What Is Cosmos (ATOM) And How Does It Work?

2021/06/30 09:54:32

The cryptocurrency sector has grown from the dust to become a $1.5T market as of writing, and at its peak during the 2020-21 bull run, it surpassed the total market cap of $2.4T. Let that sink in for a moment!

Cryptocurrency Market Cap | Source: CoinMarketCap

Today, the most considerable development is happening around solving some of the prominent age-old problems in the blockchain space, such as lack of interoperability and scalability. These two problems alone are a roadblock towards the mass adoption of crypto. Users suffer from high transaction fees that arise from network congestion and deal with all kinds of complex processes involved while performing some of the most basic tasks, such as atomic asset swaps.

Scalability solutions like Layer-2 Networks solve the underlying problem of network congestion and high transaction fees, but they don't focus on interoperability at the moment, which makes them siloed. To move between different Layer-2 solutions, users need to move to Layer-1 first, which can take up to a week (in the case of Optimism) due to long lock-up periods of the Layer-2 platforms.

True interoperability can be achieved when users can swiftly move between different blockchains and Layer-2 platforms without requiring complex processes and long asset lock-up periods. Cosmos is one such solution that offers a unique approach towards solving this interoperability problem, intending to create the 'internet of blockchains' as they call it.

What Is Cosmos?

Cosmos wants to build an interconnected blockchain ecosystem where different blockchains can communicate, transact with each other, and share data in an interoperable environment. Cosmos isn't just an interoperability platform, as it allows developers to build and launch their own blockchains on top of the Cosmos Network. This architectural design approach fairly resembles Polkadot, except for a few subtle differences between the two.

Cosmos has rolled out its major upgrade this year in February called Stargate, which includes Inter-Blockchain Communication (IBC) protocol that allows different blockchains to connect, communicate, and transact with each other. Stargate was the long-awaited upgrade in Cosmos' roadmap since the Cosmos team conducted their token sale back in 2017, and the community was eagerly waiting for the network to actualize its vision.

The technology behind Cosmos is based on Tendermint, a consensus engine with Byzantine fault tolerance (BFT) based Proof-of-Stake mechanism. Binance Chain is also built on top of Tendermint, and many new protocols are under their development phase.

To achieve interoperability, Cosmos follows the 'Hub and Zone' model where all the blockchains on the network (called Zones) connect to a central hub (in this case, the Cosmos Hub). These parallel blockchains can communicate and transact with each other through the central Cosmos Hub.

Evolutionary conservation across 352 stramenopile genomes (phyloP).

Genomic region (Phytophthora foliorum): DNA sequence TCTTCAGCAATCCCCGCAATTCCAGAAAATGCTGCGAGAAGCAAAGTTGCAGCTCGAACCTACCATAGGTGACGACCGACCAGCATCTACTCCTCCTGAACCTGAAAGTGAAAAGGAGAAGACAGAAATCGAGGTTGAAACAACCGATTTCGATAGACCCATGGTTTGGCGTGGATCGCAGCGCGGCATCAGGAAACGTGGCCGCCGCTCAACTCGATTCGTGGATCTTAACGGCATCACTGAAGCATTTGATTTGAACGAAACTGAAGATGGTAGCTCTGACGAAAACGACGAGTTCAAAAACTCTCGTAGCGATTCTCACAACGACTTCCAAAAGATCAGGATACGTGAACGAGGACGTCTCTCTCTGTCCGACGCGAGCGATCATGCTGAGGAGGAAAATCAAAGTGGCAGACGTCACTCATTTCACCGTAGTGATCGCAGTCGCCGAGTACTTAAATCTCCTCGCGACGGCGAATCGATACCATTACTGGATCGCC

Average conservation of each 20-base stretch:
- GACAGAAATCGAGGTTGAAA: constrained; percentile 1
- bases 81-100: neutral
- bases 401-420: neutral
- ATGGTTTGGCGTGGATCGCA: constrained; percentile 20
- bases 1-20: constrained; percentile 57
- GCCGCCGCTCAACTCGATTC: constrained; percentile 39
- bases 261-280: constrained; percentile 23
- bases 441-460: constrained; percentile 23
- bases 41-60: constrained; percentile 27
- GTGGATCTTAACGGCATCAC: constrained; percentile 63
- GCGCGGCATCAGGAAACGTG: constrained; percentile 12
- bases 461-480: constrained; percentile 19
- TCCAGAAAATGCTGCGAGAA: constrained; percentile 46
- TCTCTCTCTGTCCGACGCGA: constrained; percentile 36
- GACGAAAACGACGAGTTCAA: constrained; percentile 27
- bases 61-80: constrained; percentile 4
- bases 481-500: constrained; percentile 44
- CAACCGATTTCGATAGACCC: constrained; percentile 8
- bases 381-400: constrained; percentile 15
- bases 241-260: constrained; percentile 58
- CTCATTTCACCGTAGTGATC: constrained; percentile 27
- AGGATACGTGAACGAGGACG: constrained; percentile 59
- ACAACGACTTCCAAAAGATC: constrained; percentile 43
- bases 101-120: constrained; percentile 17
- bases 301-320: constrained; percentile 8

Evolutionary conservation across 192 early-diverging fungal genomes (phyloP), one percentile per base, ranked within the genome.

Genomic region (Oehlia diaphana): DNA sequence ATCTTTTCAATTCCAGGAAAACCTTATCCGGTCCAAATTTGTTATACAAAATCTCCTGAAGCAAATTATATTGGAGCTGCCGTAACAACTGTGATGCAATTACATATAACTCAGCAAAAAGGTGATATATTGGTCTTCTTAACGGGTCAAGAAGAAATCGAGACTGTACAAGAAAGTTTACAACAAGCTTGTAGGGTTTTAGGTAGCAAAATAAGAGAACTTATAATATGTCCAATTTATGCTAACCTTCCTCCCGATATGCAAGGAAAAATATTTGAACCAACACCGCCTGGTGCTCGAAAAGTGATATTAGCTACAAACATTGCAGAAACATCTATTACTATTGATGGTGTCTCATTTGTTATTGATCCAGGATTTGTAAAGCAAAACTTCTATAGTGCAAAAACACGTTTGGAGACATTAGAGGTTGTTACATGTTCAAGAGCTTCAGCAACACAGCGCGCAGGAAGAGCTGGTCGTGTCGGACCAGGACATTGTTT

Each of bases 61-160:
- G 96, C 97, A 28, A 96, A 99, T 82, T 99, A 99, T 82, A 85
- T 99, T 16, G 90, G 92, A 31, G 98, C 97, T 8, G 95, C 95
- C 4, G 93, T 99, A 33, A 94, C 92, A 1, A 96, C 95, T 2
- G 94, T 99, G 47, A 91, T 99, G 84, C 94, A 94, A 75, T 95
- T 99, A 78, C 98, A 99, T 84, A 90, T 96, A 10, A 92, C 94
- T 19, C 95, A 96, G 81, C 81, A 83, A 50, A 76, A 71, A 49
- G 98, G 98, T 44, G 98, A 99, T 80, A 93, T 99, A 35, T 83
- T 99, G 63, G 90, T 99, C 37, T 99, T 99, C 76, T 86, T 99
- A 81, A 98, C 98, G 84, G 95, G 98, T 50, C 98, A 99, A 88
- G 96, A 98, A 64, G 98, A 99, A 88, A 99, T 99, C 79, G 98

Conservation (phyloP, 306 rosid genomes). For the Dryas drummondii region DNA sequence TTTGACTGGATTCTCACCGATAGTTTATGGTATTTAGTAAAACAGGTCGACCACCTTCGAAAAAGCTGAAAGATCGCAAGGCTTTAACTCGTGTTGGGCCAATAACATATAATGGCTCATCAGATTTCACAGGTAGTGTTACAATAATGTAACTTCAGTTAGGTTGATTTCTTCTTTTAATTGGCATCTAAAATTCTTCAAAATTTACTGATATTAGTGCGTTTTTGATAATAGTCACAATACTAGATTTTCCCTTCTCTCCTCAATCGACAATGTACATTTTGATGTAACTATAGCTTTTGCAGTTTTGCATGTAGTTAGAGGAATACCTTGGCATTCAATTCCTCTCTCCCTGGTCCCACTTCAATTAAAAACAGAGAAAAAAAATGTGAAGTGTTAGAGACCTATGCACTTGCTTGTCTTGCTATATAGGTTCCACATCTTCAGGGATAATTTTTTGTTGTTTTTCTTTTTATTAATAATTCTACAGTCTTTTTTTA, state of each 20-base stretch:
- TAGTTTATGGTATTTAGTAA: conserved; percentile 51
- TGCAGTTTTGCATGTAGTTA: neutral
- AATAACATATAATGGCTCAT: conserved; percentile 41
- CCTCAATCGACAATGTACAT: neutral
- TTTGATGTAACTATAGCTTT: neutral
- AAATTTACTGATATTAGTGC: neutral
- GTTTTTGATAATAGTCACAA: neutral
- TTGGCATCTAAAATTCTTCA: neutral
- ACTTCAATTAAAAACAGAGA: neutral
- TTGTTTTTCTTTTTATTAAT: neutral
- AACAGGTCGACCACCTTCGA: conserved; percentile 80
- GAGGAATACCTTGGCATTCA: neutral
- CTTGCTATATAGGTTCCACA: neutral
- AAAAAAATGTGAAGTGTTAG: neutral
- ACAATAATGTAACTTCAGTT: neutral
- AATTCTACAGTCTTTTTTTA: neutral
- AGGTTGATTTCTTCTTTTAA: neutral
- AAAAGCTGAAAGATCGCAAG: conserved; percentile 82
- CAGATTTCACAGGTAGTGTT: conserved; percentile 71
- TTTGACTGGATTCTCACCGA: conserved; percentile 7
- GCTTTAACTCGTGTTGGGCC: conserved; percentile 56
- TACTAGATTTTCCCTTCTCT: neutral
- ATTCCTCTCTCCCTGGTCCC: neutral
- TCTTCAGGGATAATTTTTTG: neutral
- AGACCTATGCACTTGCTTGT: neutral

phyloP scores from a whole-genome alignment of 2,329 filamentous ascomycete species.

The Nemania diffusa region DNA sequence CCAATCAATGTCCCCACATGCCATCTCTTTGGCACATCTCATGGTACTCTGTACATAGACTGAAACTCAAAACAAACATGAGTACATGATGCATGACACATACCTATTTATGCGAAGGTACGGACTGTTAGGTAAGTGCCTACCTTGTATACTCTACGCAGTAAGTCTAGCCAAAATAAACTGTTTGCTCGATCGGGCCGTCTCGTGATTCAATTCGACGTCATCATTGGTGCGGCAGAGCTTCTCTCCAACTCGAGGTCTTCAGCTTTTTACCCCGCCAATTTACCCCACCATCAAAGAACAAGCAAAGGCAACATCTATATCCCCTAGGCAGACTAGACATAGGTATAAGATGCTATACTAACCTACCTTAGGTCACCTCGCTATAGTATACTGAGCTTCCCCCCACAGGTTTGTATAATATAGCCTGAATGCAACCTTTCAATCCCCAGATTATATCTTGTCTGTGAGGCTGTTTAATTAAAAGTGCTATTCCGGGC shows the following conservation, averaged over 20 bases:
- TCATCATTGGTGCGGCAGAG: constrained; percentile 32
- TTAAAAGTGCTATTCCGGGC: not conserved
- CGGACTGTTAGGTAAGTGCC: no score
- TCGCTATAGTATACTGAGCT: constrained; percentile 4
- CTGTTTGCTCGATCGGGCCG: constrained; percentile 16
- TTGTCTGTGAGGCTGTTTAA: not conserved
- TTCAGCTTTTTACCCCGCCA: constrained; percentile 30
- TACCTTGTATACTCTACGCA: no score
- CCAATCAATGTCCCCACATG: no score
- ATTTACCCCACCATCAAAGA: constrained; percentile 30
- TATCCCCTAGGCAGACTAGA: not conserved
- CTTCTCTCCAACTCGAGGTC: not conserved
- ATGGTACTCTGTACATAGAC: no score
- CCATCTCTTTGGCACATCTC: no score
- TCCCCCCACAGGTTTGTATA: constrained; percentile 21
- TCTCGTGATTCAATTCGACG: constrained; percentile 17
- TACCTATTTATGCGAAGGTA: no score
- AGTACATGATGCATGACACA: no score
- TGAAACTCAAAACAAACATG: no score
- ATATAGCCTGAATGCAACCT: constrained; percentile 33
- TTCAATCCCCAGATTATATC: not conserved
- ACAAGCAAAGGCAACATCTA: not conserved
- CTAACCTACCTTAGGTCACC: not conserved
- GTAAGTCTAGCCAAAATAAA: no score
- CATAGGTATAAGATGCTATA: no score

Cosmos Hub and Zone model | Source: Cosmos

Cosmos has also built an SDK, called the 'The Cosmos SDK', that allows developers to build, launch, and deploy their applications on Tendermint-based blockchains. These applications are essentially multi-asset, public, Proof-of-Stake (PoS) blockchains (zones) deployed on top of the Cosmos Network. The Cosmos SDK is scalable, modular, secure, and interoperable.

To connect the Cosmos ecosystem to external networks like Bitcoin and Ethereum, there are special zones called 'Peg Zones'. These peg zones are like bridges to the external networks. The Cosmos blockchains can connect to peg zones through Inter-Blockchain Communication (IBC) protocol to relay their information to and from the external networks.

Cosmos Network Hubs, Zones, and Peg Zones | Source: Cosmos

The Peggy design has the following main components:

Ethereum smart contracts: There will be smart contracts on Ethereum that will act as asset custodians. They will lock the native Ethereum tokens and issue Cosmos native tokens (ATOM).

Witness: The witness components implement the pseudo-finality over the non-finality chain. It runs Ethereum full node and attests state changes.

Peg zone: The peg zone is built on Tendermint and is a translator blockchain. It allows users to perform and query transactions. Through these peg zones, Cosmos can communicate with external networks like Ethereum.

Signer: The signer signs the messages in a signature scheme (secp256k1) that Ethereumn can understand to be easily verifiable by smart contracts.

Relayer: The relayer takes a batch of all the signed transactions from the signer and posts them to the smart contract on Ethereum.

Wrapping Up

The native asset of the Cosmos blockchain is ATOM, which will be used across all the hubs and zones on the Cosmos Network. The zones are independent PoS-based blockchains that can issue their own coins and perform seamless atomic swaps with the native ATOM platform token.

Cosmos is one of the leading platforms working towards solving the interoperability problem by allowing developers to launch their own custom blockchains and seamlessly connect them to external networks with peg zones. With the recent Stargate upgrade launched in February, we assume that Cosmos will actualize its vision sooner than we think.

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